EXHIBITIONS / A healing process: Try this one for size - shoes reveal the physical and psychological identity of the wearer. Siobhan Dolan reports

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The Independent Culture
Been meaning to get rid of that pile of old shoes festering in the bottom of the wardrobe? Don't: it may hold the key to your personality. As Peter Hatton of Those Environmental Artists says, 'People don't just buy a pair of shoes, they buy a view of themselves. The shoe acts as a witness because it spends a lot of time with you and becomes moulded to your person. It's both an interesting physical and psychological object.'

With this in mind, Those Environmental Artists collaborated with Impossible Theatre to produce 'Other People's Shoes', a celebration of the shoe. A year- long series of events followed, culminating in an exhibition that combines installation and performance, currently at the City Gallery, Leicester.

At the entrance to the gallery sits a 4 ft pile of second-hand shoes. Visitors are invited to either donate their own cast-offs, or select one from the mountain and write about it on a label. Farther along, beyond a curtain, hang hundreds of shoes suspended in see-through plastic bags. Each footstep resonates on the steel floor, while surrounding mirrors enhance the feeling of quiet contemplation. On certain days Impossible Theatre offers its interpretation of the display.

Peter Hatton is clear as to why the two groups were inspired by such an unlikely object. 'The idea was to take an everyday object and scrutinise it from different perspectives,' he says. 'We chose the shoe because it's a very functional object but also represents a display of personality.'

Chris Squire of Impossible Theatre agrees. 'Shoes are the most individual item of clothing,' he says. 'When you buy them they don't fit anybody, but when you've worn them for a couple of months you mould them into your shape. From an actor's point of view, you can work from the shoes upwards to get into the character.'

'Other People's Shoes' was researched at Clarks Shoes in Street, Somerset. 'We spent time in factories as well as visiting museums and shoe collections,' Hatton says. 'As a result we became interested in the industrial perspective and set up a framework which shadowed the manufacturing process.'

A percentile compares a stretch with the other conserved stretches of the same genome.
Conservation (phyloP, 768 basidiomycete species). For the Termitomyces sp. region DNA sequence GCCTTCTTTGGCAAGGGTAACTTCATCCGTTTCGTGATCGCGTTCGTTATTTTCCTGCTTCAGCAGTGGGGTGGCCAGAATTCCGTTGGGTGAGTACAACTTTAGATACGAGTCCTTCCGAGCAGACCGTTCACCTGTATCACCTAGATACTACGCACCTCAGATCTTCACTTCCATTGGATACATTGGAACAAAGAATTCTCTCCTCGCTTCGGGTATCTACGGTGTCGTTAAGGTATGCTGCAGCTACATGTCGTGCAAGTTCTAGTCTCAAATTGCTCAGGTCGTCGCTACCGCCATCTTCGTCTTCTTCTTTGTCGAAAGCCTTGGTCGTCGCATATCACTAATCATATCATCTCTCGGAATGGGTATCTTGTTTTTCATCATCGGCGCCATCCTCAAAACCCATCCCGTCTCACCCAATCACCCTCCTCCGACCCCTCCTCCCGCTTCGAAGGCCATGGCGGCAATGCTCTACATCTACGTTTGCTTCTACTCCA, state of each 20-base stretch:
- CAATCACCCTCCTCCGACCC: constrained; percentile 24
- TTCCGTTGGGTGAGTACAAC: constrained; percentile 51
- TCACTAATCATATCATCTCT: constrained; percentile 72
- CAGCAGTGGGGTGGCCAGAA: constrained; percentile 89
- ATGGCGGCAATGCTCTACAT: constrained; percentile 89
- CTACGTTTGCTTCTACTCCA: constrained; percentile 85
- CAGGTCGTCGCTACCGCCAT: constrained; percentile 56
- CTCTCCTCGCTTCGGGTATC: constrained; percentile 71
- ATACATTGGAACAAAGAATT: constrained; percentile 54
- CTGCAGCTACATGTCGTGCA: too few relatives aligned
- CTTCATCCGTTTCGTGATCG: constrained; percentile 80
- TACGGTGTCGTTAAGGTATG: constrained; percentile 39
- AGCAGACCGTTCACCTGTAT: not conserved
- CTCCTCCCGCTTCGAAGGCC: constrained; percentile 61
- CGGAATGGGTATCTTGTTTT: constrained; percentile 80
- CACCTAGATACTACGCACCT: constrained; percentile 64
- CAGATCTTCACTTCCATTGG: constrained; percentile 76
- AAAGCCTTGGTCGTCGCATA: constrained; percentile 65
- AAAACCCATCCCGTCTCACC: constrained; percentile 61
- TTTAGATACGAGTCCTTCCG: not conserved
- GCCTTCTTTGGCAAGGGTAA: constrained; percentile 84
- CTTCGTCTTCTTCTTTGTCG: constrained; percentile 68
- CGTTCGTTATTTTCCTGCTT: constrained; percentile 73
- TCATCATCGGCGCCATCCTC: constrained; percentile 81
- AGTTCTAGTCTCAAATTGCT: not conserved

Consequently TEA and Impossible Theatre conducted consumer research events to spread 'shoe awareness' and asked people to fill in a questionnaire on a shoe box to find their ideal shoes. These ranged from 'comfy' loafers to an elaborate Boot Diplomatique, 'all feathers and cotton wool to allow you to tiptoe into difficult situations'. About 300 of the ideal shoes were then manufactured and displayed, with their boxes, in a Dewsbury shopping unit.

According to Hatton, what lends cohesion to the exhibition is the fact that each stage of the project had its own rationale. 'The consumer research period was about gathering information; the retail aspect focused on consumerism and the museum piece here is about curation, collection and personal history.'

'We performers act as museum curators and are working to animate the space,' Squire says. 'We use the shoes as a source for movement and try to invest new life into them. We work with both the shoe and the information supplied on the label. For example, there's a pair of brown boots with steel caps on the heels. Someone has attached a label explaining that it reminded them of the sound of their father's boots clicking on the concrete floor, and that set something off in my head.'

Some have questioned whether the exhibition is art, but others have left saying that they will never think of shoes in the same way again. 'What's nice about it is that it's been a mix of art and social research and has crossed into a lot of different areas,' Hatton says. 'The subject matter makes it immediately accessible to everyone.'

Other People's Shoes, City Gallery, 90 Granby St, Leicester LE1 (0533 540593) to 5 Mar, live performances 1-5pm 1-4 Mar

(Photograph omitted)

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